When lifelong Wake Forest fan and author Ed Southern (’94) met his future wife, Jamie, a lifelong Alabama fan, their two worlds collided: basketball vs. football, a football underdog vs. a perennial national contender, the ACC vs. the SEC, North Carolina vs. the Deep South. That, and COVID-19, eventually led him on a journey — from Tuscaloosa, Alabama, to Tobacco Road, and from Alabama’s Bryant-Denny Stadium to Winston-Salem’s old Memorial Coliseum — to discover why sports mean so much to Southerners.
In his upcoming book, “Fight Songs: A Story of Love and Sports in a Complicated South” (Blair), he explores how Southern identity, culture and history shape our love of college sports, and how college sports shape Southerners’ identities and priorities. Southern, the executive director of the North Carolina Writers’ Network, writes about the connections and contradictions between the teams we root for and the places we plant our roots — with a good bit of Wake Forest history and sports history included, from football coach Peahead Walker to basketball coach Skip Prosser, and an entire chapter on “Barbecue with Mister Wake Forest,” Ed Wilson (’43, P ’91, ’93).
If you don’t understand Southern’s references to the Gaffney peach or “Sail with the Pilot,” you may not be a Southerner or an ole’ time ACC basketball fan. Alabama may have had more football success than Wake Forest, but he’s still “Proud to be a Deacon,” he writes.
This isn’t the book that you first envisioned. What book were you planning to write and what led you in a different direction?
My original plan was to write a short, fun essay about the inherent weirdness of being a lifelong Wake Forest fan who met, fell in love with and married an Alabama fan, just as Alabama again became a superpower (in football). When I was in school, Wake Forest got a bid to the (1992) Independence Bowl, and it was huge. We hadn’t been to a bowl game since 1979. We rolled not just the Quad but everything that we could reach with a roll of toilet paper. The season before Nick Saban was hired at Alabama, his predecessor, Mike Shula, took Alabama to the (2006) Independence Bowl . . . and they fired him. You’ve probably heard the Steely Dan song “Deacon Blues”: “They got a name for the winners in the world; I want a name when I lose. They call Alabama the Crimson Tide. Call me Deacon Blues.” Turns out they didn’t even know about Wake Forest.
I was going to write something fun about that. But once I got started, I began looking into the different cultures of North Carolina and Alabama, the so-called upper South and Deep South, the ways our histories diverge. Why is there such a religious fervor for college football in Alabama and the Deep South, but for college basketball in North Carolina? Then 2020 came along. I had been to Birmingham and Tuscaloosa for the weekend to do research for the book and came back in time for the ACC (men’s basketball) Tournament, planning to go. By the end of that week, of course, we had locked down. So the crisis presented by the pandemic, and the . . . rise of the Black Lives Matter movement, especially with the involvement of so many prominent college athletes, forced me to refocus the book.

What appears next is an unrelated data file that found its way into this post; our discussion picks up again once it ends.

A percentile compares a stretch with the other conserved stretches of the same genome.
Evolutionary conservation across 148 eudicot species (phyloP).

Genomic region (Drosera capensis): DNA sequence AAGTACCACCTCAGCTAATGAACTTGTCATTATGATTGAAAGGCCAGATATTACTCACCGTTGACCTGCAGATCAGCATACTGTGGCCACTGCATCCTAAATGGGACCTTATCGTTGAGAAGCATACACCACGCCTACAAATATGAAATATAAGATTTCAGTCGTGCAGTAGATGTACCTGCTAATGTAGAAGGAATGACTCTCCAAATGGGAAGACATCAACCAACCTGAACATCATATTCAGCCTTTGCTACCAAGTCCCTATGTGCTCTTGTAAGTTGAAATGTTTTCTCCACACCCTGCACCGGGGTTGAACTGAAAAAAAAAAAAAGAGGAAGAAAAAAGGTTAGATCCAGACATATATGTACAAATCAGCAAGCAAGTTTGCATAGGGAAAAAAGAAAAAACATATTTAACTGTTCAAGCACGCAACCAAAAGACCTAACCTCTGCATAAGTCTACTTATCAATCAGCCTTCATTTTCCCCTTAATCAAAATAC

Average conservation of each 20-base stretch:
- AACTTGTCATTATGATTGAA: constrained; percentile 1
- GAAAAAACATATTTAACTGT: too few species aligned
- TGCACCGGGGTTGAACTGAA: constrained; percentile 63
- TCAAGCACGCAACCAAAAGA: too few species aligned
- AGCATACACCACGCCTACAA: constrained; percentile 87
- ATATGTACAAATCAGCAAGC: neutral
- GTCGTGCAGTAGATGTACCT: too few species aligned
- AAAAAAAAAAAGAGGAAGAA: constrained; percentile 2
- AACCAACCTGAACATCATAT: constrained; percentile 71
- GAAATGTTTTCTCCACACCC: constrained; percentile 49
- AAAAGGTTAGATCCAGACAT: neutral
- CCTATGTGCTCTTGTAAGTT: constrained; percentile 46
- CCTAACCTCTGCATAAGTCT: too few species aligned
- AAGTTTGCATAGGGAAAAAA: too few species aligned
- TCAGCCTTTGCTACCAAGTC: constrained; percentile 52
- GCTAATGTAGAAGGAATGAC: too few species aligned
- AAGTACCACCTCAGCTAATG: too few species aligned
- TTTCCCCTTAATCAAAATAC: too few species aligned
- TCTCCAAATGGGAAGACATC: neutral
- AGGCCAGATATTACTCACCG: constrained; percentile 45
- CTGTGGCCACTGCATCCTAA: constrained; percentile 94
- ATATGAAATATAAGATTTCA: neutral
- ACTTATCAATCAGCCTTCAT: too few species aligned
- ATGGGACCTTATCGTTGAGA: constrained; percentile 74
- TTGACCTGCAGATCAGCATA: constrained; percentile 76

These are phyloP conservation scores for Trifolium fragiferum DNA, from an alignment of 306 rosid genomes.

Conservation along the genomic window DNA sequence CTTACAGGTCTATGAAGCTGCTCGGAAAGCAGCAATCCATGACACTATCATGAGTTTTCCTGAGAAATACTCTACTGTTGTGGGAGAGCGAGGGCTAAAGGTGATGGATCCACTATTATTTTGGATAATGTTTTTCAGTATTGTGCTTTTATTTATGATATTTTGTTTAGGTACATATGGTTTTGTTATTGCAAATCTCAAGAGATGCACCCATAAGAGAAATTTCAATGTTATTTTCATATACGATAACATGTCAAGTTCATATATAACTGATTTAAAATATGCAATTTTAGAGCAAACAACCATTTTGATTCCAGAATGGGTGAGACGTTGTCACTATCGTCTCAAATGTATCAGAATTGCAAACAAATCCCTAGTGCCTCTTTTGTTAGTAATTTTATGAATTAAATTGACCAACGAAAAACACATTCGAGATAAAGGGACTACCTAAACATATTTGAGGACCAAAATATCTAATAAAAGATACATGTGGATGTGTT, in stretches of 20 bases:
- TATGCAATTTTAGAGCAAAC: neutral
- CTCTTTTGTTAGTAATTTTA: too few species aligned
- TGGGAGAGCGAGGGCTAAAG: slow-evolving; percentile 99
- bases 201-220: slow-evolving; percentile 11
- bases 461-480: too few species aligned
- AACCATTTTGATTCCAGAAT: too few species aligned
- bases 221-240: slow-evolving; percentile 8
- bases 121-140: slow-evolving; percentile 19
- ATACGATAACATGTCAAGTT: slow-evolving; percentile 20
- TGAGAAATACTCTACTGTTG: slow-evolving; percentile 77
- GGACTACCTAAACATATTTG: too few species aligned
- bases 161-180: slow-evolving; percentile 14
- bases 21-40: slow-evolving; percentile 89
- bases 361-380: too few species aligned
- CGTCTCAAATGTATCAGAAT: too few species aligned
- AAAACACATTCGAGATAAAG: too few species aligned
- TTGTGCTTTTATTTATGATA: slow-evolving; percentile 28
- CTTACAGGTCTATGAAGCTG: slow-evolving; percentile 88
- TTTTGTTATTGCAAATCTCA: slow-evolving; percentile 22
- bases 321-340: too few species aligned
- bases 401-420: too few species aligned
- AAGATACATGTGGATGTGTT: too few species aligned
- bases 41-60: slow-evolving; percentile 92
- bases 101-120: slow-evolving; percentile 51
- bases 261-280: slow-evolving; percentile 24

"The Tournament ... was back in the Greensboro Coliseum, its ancestral home. I planned to drive over to Greensboro late Friday, go see what I could get a ticket for from the scalpers, grab a barbecue sandwich from Stamey’s across the street, and watch the Tournament in Greensboro as of old, as God and the Pilot intended, as every good North Carolinian should, once at least, and as often as possible. Then, all of a sudden, I couldn't."
You write a lot about ACC and Wake Forest sports history. What did you learn about Wake Forest that surprised you the most?
One of the things that surprised me was how intimately Wake Forest was involved in the creation of the ACC (in 1953). Jim Weaver (P ‘61) had been the Wake Forest athletic director before he became the first commissioner of the ACC. Dr. Tribble (Wake Forest President Harold W. Tribble LL.D. ’48, P ’55) was the only college president who was there at the creation of the ACC at the Sedgefield Inn (in Greensboro, North Carolina). (Before that) Wake Forest played in — and won — the first recorded college football game in the state (in 1888), against UNC. Wake Forest played in (and won) the first college basketball game (against Trinity, now Duke, in 1906) in North Carolina. So Wake Forest was instrumental in the creation of the ACC and the introduction of college sports to the state.
But would Wake Forest have even been in the ACC if we hadn’t already established those rivalries with our “Big 4” rivals, State, Carolina and Duke?
That’s just one of those counterfactual questions you can’t really answer. Would it have been a “Big 4” had Wake Forest not been in Wake Forest (North Carolina) at the time? If there weren’t so many Baptists in the state back then, would Wake Forest have been included in the “Big 4” in the first place? But then, had Wake Forest not moved to Winston-Salem, would we have been able to stay in the “Big 4”? Winston-Salem did open up the fan base and new resources.